Another trait of her character which comes to the surface, or which receives an emphasis, during her association with St. John is her firmness and her resolute attitude towards people and things. While St. John shows an unusual persistence in asking her to marry him, she displays an equally unusual firmness in declining his proposal. However, in this connection it may also be pointed out that St. John has a greater inner strength than she has because a stare comes when he acquires a strong hold upon her mind and personality, and when she herself becomes aware of his having acquired that hold upon her. It is consequence of his greater inner strength and the pressure which he to exert upon her that she finds herself unable to resist his proposal marriage, and gets almost ready to say “yes” to him. Thus, the intensity and the depth of Jane’s love for Mr. Rochester acquire an even greater force and momentum now because of St. John’s continuing pressure on her to marry him.
Inconsistent Portrayal of St. John
In St. John we find certain contradictions which have produced the impression in the minds of many readers and critics that such a man cannot exist, and that he is an “impossible” person. This view implies that Charlotte Bronte’s portrayal of him inconsistent. The main contradiction in him is that, although he is a devout and zealous missionary, he has no real peace of mind, and has never enjoyed that serenity or tranquility which a true clergyman should be able to enjoy. He talks very little, and he thinks much more than he talks. He sits quiet brooding over nobody knows what. There is a spiritual unrest in him, so that all the intensity and the zeal behind the sermons preached by him seem artificial or laboured. Besides, he is a man of religion who shows no signs of believing in the gospel of the brotherhood of man or of believing in universal love. He is a clergyman who is governed more by reason than by sentiment.
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The Contrast between St. John and Mr. Rochester
St. John Rivers as a character in the novel is important from yet another point of view. He offers a contrast to Mr. Rochester who represents one order of mind while St. John represents another order of mind. As a critic has pointed out, the broad-chested, grim-mouthed Rochester, sweeping past us on his black horse Mesrour, and followed by his Gytrash-like hound, is a modern apparition of Black Bothwell. St. John is the warrior-priest, cool and inflexible as death. St. John’s integrity is austere, and his conscientiousness is relentless. It is impossible to love such a man, while Mr. Rochester, even in his stern moods is preferable to this inexorable priest.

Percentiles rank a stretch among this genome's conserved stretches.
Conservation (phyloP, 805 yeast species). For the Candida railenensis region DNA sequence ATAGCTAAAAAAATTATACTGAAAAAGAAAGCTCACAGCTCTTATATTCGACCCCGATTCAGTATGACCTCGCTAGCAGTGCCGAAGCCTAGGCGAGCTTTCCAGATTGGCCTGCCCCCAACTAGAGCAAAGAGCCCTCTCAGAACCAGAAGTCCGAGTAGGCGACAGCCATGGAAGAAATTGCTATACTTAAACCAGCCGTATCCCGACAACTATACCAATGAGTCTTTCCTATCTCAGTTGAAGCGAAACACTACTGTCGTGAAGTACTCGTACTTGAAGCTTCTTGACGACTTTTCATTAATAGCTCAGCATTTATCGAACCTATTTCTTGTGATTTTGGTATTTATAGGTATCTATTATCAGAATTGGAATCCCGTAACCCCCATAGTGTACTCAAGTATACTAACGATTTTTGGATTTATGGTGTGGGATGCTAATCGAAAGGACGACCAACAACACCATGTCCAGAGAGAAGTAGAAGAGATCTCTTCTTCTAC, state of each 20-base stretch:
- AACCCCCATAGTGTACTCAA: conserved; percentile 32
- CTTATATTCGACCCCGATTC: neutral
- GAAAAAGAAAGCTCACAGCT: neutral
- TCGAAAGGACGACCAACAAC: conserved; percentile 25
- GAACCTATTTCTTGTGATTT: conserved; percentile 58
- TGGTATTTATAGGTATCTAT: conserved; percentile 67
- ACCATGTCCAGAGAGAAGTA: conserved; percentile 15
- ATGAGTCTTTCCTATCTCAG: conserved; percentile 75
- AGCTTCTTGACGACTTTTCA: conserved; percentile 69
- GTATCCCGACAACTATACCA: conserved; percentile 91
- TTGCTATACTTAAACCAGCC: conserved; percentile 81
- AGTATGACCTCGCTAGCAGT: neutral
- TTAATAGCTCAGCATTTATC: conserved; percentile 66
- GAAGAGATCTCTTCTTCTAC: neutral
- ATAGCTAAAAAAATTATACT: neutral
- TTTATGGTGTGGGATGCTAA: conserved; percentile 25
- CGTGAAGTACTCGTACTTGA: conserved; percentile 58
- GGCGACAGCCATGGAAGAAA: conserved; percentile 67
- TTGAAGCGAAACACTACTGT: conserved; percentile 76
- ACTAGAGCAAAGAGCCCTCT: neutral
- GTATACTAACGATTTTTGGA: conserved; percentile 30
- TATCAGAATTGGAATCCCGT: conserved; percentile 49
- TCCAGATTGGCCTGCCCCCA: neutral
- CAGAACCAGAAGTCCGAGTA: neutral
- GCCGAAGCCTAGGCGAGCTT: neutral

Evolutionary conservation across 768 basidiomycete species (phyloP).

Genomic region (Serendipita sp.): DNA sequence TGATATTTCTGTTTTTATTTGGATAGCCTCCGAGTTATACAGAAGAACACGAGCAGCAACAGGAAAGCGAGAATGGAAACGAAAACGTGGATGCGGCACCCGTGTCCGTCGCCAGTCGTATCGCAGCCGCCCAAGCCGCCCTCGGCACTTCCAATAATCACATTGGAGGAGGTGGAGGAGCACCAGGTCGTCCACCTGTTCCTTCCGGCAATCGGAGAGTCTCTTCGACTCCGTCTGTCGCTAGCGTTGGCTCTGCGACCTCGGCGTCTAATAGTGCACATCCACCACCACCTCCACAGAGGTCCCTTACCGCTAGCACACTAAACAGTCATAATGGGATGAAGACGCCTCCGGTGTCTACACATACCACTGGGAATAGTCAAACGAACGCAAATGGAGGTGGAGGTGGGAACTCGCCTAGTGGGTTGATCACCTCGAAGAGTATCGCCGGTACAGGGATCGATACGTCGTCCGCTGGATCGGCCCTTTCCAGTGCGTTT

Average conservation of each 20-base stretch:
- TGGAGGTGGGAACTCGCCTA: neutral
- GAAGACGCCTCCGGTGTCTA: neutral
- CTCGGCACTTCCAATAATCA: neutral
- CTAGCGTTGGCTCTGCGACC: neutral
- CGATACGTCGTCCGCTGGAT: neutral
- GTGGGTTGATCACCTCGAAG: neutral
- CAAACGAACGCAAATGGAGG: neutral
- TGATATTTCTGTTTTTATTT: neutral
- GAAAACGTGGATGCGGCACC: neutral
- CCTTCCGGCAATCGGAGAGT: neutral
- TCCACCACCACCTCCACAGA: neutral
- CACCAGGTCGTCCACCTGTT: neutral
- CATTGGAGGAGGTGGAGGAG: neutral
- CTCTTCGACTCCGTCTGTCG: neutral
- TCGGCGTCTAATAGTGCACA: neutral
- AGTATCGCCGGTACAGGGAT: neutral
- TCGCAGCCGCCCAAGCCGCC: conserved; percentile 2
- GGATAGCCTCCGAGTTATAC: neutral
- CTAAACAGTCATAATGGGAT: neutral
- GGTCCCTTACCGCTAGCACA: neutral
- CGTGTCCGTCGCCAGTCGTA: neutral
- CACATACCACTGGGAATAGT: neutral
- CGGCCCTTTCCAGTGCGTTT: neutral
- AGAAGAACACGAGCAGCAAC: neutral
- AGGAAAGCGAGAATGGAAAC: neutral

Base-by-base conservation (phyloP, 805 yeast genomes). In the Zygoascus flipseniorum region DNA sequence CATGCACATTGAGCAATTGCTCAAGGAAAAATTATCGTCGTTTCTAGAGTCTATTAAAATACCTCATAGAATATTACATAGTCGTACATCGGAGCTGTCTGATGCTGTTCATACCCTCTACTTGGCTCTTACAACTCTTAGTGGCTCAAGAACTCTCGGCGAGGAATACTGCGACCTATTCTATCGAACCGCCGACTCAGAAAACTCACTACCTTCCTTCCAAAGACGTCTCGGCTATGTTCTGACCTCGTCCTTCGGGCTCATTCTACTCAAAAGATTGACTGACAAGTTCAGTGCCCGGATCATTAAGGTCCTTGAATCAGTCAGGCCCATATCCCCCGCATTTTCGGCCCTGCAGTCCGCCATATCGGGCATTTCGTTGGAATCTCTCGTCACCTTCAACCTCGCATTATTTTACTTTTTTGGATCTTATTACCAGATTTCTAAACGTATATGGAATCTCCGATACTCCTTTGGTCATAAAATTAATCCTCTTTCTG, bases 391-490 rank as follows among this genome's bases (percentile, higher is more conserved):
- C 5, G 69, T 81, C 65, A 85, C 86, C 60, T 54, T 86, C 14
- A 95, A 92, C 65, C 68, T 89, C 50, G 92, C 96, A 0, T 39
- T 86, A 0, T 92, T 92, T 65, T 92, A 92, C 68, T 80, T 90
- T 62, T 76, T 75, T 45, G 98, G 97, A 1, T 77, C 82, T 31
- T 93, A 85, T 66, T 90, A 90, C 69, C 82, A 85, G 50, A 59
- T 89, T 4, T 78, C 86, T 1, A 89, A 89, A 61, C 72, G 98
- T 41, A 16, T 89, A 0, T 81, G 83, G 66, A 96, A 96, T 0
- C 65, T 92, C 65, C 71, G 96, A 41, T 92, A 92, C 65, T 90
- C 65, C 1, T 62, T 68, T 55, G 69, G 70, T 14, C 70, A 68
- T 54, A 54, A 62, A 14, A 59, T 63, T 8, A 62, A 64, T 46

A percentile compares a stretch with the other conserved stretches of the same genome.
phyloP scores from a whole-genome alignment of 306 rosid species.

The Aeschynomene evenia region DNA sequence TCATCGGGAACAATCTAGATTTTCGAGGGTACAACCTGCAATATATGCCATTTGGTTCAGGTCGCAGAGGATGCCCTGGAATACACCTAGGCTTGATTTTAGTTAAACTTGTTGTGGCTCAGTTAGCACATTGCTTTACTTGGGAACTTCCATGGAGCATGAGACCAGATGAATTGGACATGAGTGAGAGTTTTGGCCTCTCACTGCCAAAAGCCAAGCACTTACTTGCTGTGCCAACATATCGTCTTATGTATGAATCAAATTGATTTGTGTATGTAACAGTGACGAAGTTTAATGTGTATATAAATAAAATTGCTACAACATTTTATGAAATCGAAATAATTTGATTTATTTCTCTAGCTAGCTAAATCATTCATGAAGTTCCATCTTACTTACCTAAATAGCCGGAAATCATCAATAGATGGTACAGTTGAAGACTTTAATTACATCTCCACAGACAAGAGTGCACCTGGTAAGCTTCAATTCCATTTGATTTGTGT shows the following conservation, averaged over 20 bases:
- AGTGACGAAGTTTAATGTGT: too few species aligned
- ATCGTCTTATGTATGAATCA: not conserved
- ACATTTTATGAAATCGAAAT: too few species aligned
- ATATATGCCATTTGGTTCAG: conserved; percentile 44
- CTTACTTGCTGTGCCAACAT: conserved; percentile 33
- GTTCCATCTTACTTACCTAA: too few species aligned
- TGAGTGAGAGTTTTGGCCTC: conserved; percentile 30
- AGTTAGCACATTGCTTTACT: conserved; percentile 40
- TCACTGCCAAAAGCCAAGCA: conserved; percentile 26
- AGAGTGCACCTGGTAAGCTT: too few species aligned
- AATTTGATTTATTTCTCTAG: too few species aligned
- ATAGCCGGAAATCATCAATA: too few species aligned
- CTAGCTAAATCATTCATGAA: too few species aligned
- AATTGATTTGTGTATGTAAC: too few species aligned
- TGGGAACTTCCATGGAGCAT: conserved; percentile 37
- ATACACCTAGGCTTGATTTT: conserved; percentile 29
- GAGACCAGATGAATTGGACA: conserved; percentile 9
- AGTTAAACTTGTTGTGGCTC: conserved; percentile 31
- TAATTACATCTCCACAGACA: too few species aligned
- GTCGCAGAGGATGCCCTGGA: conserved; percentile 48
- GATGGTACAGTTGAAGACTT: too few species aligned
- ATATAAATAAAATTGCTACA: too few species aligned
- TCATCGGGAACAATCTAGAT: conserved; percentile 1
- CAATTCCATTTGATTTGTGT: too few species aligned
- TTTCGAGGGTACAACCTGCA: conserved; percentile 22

St. John’s: A Pathetic Figure at the End
St. John contributes also to the total pathos of the novel because, at the end, he appears to us a pathetic figure. At the end, we are told that St. John remains unmarried, and that he has decided never to marry. But it is not his celibacy which renders him so pathetic as the fact that “his glorious sun hastens to its setting”. A companionless lonely man, his life is now drawing to its close. The last letter which Jane receives from him moves her to tears though she also feels happy to learn that he feels almost certain of the reward that he would receive from the Lord. He has no doubt that he would receive his incorruptible crown in heaven. Jane feels that no fear of death would darken St. John’s last hour: his mind at that time would be unclouded, his heart would be undaunted, and his faith would be steadfast. He is, at the end, certainly a pathetic figure but one who can also serve as a source of joy and inspiration to many of us because of his certainty about his future state (namely his state after death).